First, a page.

But perhaps the most bizarre twist to the 2004 hurricane season was in March, when Caterina, the first recorded hurricane to develop in the South Atlantic, made landfall along the southern coast of Brazil, causing $350 million in damages. Scientists had thought water and air temperatures were too cold in the South Atlantic to permit the formation of hurricanes and, until Caterina, none had been recorded in 48 years of satellite observation.

"Every year there are disasters that claim hundreds of thousands of lives and we've had our share in 2004," said Jay Lawrimore, chief of the climate monitoring branch at the National Climatic Data Center in Asheville, N.C.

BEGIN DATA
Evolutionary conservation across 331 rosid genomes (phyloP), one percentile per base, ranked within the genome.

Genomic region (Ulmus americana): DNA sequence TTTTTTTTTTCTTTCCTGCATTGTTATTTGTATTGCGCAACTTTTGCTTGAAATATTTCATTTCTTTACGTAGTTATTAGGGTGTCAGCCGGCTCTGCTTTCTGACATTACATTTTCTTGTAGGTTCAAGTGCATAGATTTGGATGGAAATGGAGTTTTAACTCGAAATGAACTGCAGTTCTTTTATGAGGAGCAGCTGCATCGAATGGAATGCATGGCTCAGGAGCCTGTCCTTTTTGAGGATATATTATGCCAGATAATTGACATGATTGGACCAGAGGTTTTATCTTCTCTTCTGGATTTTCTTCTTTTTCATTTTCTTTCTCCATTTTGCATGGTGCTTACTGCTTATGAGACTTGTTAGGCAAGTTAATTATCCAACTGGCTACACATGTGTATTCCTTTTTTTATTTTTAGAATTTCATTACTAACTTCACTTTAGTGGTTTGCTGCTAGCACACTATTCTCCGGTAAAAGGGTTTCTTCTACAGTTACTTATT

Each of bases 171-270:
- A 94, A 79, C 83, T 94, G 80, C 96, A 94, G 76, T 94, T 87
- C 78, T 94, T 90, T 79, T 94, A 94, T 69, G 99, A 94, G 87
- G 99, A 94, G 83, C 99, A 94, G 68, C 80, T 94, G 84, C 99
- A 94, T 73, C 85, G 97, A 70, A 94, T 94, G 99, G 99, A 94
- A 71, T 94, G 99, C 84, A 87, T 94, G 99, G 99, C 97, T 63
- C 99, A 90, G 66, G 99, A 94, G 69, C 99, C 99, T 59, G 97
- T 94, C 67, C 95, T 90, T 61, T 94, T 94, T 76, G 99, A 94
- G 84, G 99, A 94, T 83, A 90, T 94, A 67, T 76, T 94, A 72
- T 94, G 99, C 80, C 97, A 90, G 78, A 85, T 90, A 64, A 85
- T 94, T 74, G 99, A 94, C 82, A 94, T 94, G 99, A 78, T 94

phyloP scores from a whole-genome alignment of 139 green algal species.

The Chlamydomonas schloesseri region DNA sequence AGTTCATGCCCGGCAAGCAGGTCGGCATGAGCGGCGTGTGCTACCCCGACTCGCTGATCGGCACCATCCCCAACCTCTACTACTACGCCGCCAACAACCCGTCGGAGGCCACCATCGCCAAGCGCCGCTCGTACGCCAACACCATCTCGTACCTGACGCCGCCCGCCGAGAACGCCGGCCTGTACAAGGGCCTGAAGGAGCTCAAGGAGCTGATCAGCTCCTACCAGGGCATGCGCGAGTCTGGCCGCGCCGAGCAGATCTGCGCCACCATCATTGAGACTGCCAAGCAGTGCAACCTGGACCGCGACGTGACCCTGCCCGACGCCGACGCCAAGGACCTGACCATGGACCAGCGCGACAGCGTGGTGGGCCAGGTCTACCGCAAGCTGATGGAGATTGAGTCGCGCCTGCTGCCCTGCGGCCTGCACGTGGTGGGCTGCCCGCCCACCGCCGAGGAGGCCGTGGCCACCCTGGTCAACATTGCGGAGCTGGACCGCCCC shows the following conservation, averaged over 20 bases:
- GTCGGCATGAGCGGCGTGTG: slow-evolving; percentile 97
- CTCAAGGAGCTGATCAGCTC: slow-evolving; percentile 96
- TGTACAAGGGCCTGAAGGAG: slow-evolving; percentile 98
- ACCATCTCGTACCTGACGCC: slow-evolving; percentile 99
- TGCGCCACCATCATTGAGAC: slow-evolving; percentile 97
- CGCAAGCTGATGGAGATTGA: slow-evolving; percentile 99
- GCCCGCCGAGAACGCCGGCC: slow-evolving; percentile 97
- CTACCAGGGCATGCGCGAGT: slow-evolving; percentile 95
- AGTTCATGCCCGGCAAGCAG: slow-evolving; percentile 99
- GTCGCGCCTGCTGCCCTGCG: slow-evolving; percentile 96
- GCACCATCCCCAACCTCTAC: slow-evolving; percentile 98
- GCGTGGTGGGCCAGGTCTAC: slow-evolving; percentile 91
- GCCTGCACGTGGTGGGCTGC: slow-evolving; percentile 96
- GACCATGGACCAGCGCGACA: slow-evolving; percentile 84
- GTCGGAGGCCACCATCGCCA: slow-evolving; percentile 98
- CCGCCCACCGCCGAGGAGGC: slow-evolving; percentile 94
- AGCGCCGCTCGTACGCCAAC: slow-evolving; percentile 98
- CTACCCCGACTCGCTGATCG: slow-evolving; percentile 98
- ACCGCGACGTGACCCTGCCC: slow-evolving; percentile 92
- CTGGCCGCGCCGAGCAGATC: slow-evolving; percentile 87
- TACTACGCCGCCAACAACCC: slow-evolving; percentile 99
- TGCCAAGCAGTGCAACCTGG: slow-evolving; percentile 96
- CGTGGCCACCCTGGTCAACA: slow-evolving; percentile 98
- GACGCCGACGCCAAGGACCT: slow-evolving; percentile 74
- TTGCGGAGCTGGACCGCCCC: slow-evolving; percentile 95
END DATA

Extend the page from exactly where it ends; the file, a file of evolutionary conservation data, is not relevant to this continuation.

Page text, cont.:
"Excluding the tsunamis, on a global scale it was not that unusual" a year except that there were "some notable high-profile events," Lawrimore said.

In the North Pacific, for example, 2004 was only an average season for tropical cyclones and typhoons in terms of frequency, but an especially unlucky year for Japan. Ten typhoons (the Pacific equivalent of a hurricane) made landfall in Japan, obliterating the previous record of six in one year. They caused 209 deaths and billions of dollars in damage. Typhoon Tokage was one of the strongest typhoons ever recorded.

Largely unnoticed in the attention focused on hurricanes were record numbers of tornadoes in the United States, many spawned by hurricanes. The year saw 1,717 tornadoes, compared to the previous record of 1,424 set in 1998.

There were 182 tornadoes reported in the United States during August, 56 more than the previous August record set in 1979, and 235 tornadoes reported in September, shattering the previous September record of 139 set in 1967, according to the National Weather Service.